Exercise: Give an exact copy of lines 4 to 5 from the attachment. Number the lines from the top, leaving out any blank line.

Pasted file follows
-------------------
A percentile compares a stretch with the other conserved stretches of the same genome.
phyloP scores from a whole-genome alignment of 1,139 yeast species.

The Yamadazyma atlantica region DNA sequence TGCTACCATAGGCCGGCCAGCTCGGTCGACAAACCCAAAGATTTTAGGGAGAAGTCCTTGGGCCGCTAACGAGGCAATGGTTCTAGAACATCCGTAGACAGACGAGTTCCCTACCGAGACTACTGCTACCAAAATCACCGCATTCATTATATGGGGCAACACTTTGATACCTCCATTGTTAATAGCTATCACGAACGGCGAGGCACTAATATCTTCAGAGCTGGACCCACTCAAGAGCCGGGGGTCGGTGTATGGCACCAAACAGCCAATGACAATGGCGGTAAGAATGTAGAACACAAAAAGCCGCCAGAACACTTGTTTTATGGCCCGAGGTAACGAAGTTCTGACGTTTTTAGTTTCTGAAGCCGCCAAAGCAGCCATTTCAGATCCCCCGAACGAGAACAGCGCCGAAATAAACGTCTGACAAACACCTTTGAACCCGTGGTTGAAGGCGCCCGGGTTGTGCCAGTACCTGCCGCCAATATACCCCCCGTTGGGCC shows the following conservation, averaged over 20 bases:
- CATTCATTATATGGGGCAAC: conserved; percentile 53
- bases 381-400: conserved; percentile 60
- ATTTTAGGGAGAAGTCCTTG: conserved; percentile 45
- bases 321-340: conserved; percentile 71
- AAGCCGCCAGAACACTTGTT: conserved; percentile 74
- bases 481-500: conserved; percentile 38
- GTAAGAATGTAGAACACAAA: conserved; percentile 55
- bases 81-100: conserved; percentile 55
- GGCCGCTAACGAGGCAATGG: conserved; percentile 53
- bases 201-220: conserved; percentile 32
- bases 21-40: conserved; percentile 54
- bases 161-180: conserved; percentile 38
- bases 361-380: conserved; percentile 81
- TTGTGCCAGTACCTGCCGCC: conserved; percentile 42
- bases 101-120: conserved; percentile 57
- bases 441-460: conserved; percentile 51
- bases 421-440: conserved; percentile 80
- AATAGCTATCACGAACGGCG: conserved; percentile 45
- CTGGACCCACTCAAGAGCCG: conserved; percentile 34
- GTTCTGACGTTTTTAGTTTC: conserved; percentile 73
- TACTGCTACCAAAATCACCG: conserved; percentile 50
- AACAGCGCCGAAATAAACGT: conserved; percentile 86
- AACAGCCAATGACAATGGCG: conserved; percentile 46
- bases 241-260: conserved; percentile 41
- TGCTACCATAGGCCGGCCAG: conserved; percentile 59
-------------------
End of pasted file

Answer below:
- CATTCATTATATGGGGCAAC: conserved; percentile 53
- bases 381-400: conserved; percentile 60